- from MLK Jr.
On Thursday, December 1, 1955, Rosa Parks boarded a crowded bus in Montgomery, Alabama. She was going home after a hard day’s work.
As always, she sat in the back, where blacks had to sit. After a few stops, all the seats were taken. Then a white passenger got on board. The bus driver told Mrs. Parks and the others in her row to stand and let the white man sit. Rosa Parks refused. She was taken to the police station and booked. Then she was moved to the city jail. That evening, she was released on bond.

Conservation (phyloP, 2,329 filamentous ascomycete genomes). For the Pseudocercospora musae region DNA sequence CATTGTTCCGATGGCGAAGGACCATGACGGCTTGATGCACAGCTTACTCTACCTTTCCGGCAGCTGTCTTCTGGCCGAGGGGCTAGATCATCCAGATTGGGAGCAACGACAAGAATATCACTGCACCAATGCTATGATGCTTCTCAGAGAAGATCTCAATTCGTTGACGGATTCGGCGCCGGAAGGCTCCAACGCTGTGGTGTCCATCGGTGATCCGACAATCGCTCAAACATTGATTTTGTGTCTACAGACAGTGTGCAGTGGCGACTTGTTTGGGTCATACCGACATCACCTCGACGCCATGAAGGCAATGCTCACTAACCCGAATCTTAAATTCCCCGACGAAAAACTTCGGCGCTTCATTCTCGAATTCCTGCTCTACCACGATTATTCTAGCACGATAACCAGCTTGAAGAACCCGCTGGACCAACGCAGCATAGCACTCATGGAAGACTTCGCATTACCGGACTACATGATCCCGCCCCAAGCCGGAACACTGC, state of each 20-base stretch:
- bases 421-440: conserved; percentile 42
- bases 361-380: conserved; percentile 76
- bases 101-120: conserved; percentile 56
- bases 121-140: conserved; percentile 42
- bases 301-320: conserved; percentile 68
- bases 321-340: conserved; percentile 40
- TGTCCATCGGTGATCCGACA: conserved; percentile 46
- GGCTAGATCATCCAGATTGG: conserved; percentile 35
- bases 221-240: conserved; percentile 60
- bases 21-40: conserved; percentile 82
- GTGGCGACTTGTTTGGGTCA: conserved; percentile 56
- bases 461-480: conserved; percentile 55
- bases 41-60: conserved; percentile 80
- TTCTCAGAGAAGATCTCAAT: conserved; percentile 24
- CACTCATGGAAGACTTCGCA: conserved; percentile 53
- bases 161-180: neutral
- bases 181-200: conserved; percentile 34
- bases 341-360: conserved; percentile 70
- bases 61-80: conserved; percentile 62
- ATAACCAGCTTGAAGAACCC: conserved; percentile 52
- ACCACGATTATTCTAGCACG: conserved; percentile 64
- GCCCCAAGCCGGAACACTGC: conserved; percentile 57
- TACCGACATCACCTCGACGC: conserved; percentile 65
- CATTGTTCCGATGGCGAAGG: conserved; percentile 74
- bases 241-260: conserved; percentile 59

News of the arrest spread quickly. The city’s blacks decided to protest by staying off the buses. On Monday, almost all the city’s black bus riders found another way to get to work. The boycotters’ goal was simple: end segregation on city buses.
Montgomery’s black leaders wanted to keep the boycott going. So they founded the Montgomery Improvement Association (MIA). They elected 26-year-old Martin Luther King Jr. president. The MIA started car pools to help people get to work. They also held meetings to urge people to keep up the boycott.